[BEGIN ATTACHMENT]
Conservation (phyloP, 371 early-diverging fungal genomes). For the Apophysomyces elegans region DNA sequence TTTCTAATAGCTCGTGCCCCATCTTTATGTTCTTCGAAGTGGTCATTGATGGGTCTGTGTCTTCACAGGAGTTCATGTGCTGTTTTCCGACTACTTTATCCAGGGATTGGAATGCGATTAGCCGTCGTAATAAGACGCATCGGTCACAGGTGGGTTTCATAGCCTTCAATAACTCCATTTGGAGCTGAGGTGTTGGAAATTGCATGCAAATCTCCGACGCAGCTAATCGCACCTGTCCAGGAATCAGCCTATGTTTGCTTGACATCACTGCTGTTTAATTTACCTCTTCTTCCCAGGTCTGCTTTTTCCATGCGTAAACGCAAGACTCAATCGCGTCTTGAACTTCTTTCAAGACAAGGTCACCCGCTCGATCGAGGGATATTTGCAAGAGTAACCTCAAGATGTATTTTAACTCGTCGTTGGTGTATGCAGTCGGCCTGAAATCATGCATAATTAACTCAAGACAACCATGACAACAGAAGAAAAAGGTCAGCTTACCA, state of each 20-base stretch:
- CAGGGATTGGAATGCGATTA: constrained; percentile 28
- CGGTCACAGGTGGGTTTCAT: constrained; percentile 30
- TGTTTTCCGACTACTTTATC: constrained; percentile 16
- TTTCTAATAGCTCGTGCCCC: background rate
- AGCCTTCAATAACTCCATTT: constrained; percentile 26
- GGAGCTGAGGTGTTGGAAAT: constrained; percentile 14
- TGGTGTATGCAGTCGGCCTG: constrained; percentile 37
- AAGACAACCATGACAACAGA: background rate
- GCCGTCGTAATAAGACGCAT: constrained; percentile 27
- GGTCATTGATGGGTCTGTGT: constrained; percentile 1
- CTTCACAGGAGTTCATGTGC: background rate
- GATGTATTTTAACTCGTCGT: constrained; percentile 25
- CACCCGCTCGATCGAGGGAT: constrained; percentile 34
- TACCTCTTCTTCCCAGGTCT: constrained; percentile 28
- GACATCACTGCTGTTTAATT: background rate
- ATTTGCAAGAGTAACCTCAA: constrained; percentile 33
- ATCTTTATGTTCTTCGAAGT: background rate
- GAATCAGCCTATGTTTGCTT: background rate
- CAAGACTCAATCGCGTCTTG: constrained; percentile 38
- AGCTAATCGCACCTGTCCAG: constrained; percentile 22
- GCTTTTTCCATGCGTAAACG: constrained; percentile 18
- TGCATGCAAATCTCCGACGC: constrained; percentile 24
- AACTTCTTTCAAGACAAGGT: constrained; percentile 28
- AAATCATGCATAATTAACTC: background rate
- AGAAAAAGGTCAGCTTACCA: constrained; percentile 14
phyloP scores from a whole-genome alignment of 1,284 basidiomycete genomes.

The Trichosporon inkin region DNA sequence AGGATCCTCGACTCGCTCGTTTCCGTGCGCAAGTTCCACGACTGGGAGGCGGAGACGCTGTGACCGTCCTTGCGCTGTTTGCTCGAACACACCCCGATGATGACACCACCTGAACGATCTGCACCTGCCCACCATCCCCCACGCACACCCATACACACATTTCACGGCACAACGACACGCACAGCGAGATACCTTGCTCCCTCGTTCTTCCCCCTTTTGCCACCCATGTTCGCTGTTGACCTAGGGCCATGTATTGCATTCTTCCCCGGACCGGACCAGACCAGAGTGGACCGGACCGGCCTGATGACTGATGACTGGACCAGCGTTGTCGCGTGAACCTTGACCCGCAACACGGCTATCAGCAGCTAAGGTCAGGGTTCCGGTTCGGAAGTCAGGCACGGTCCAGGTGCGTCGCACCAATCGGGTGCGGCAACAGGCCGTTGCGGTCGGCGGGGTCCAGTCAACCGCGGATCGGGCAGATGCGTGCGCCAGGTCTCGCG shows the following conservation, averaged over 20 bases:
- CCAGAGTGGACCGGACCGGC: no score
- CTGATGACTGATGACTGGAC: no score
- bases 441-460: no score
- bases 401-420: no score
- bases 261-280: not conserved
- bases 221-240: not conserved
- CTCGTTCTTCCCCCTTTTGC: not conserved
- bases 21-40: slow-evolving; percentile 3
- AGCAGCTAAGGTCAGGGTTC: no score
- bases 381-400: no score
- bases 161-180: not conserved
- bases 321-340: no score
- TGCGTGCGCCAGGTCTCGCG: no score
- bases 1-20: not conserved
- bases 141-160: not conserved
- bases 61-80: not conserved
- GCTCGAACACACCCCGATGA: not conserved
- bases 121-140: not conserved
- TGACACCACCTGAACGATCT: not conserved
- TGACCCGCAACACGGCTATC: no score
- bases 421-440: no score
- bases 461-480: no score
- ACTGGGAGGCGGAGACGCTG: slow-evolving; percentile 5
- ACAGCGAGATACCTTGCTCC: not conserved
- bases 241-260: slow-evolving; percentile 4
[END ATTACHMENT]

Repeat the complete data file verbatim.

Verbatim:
Conservation (phyloP, 371 early-diverging fungal genomes). For the Apophysomyces elegans region DNA sequence TTTCTAATAGCTCGTGCCCCATCTTTATGTTCTTCGAAGTGGTCATTGATGGGTCTGTGTCTTCACAGGAGTTCATGTGCTGTTTTCCGACTACTTTATCCAGGGATTGGAATGCGATTAGCCGTCGTAATAAGACGCATCGGTCACAGGTGGGTTTCATAGCCTTCAATAACTCCATTTGGAGCTGAGGTGTTGGAAATTGCATGCAAATCTCCGACGCAGCTAATCGCACCTGTCCAGGAATCAGCCTATGTTTGCTTGACATCACTGCTGTTTAATTTACCTCTTCTTCCCAGGTCTGCTTTTTCCATGCGTAAACGCAAGACTCAATCGCGTCTTGAACTTCTTTCAAGACAAGGTCACCCGCTCGATCGAGGGATATTTGCAAGAGTAACCTCAAGATGTATTTTAACTCGTCGTTGGTGTATGCAGTCGGCCTGAAATCATGCATAATTAACTCAAGACAACCATGACAACAGAAGAAAAAGGTCAGCTTACCA, state of each 20-base stretch:
- CAGGGATTGGAATGCGATTA: constrained; percentile 28
- CGGTCACAGGTGGGTTTCAT: constrained; percentile 30
- TGTTTTCCGACTACTTTATC: constrained; percentile 16
- TTTCTAATAGCTCGTGCCCC: background rate
- AGCCTTCAATAACTCCATTT: constrained; percentile 26
- GGAGCTGAGGTGTTGGAAAT: constrained; percentile 14
- TGGTGTATGCAGTCGGCCTG: constrained; percentile 37
- AAGACAACCATGACAACAGA: background rate
- GCCGTCGTAATAAGACGCAT: constrained; percentile 27
- GGTCATTGATGGGTCTGTGT: constrained; percentile 1
- CTTCACAGGAGTTCATGTGC: background rate
- GATGTATTTTAACTCGTCGT: constrained; percentile 25
- CACCCGCTCGATCGAGGGAT: constrained; percentile 34
- TACCTCTTCTTCCCAGGTCT: constrained; percentile 28
- GACATCACTGCTGTTTAATT: background rate
- ATTTGCAAGAGTAACCTCAA: constrained; percentile 33
- ATCTTTATGTTCTTCGAAGT: background rate
- GAATCAGCCTATGTTTGCTT: background rate
- CAAGACTCAATCGCGTCTTG: constrained; percentile 38
- AGCTAATCGCACCTGTCCAG: constrained; percentile 22
- GCTTTTTCCATGCGTAAACG: constrained; percentile 18
- TGCATGCAAATCTCCGACGC: constrained; percentile 24
- AACTTCTTTCAAGACAAGGT: constrained; percentile 28
- AAATCATGCATAATTAACTC: background rate
- AGAAAAAGGTCAGCTTACCA: constrained; percentile 14
phyloP scores from a whole-genome alignment of 1,284 basidiomycete genomes.

The Trichosporon inkin region DNA sequence AGGATCCTCGACTCGCTCGTTTCCGTGCGCAAGTTCCACGACTGGGAGGCGGAGACGCTGTGACCGTCCTTGCGCTGTTTGCTCGAACACACCCCGATGATGACACCACCTGAACGATCTGCACCTGCCCACCATCCCCCACGCACACCCATACACACATTTCACGGCACAACGACACGCACAGCGAGATACCTTGCTCCCTCGTTCTTCCCCCTTTTGCCACCCATGTTCGCTGTTGACCTAGGGCCATGTATTGCATTCTTCCCCGGACCGGACCAGACCAGAGTGGACCGGACCGGCCTGATGACTGATGACTGGACCAGCGTTGTCGCGTGAACCTTGACCCGCAACACGGCTATCAGCAGCTAAGGTCAGGGTTCCGGTTCGGAAGTCAGGCACGGTCCAGGTGCGTCGCACCAATCGGGTGCGGCAACAGGCCGTTGCGGTCGGCGGGGTCCAGTCAACCGCGGATCGGGCAGATGCGTGCGCCAGGTCTCGCG shows the following conservation, averaged over 20 bases:
- CCAGAGTGGACCGGACCGGC: no score
- CTGATGACTGATGACTGGAC: no score
- bases 441-460: no score
- bases 401-420: no score
- bases 261-280: not conserved
- bases 221-240: not conserved
- CTCGTTCTTCCCCCTTTTGC: not conserved
- bases 21-40: slow-evolving; percentile 3
- AGCAGCTAAGGTCAGGGTTC: no score
- bases 381-400: no score
- bases 161-180: not conserved
- bases 321-340: no score
- TGCGTGCGCCAGGTCTCGCG: no score
- bases 1-20: not conserved
- bases 141-160: not conserved
- bases 61-80: not conserved
- GCTCGAACACACCCCGATGA: not conserved
- bases 121-140: not conserved
- TGACACCACCTGAACGATCT: not conserved
- TGACCCGCAACACGGCTATC: no score
- bases 421-440: no score
- bases 461-480: no score
- ACTGGGAGGCGGAGACGCTG: slow-evolving; percentile 5
- ACAGCGAGATACCTTGCTCC: not conserved
- bases 241-260: slow-evolving; percentile 4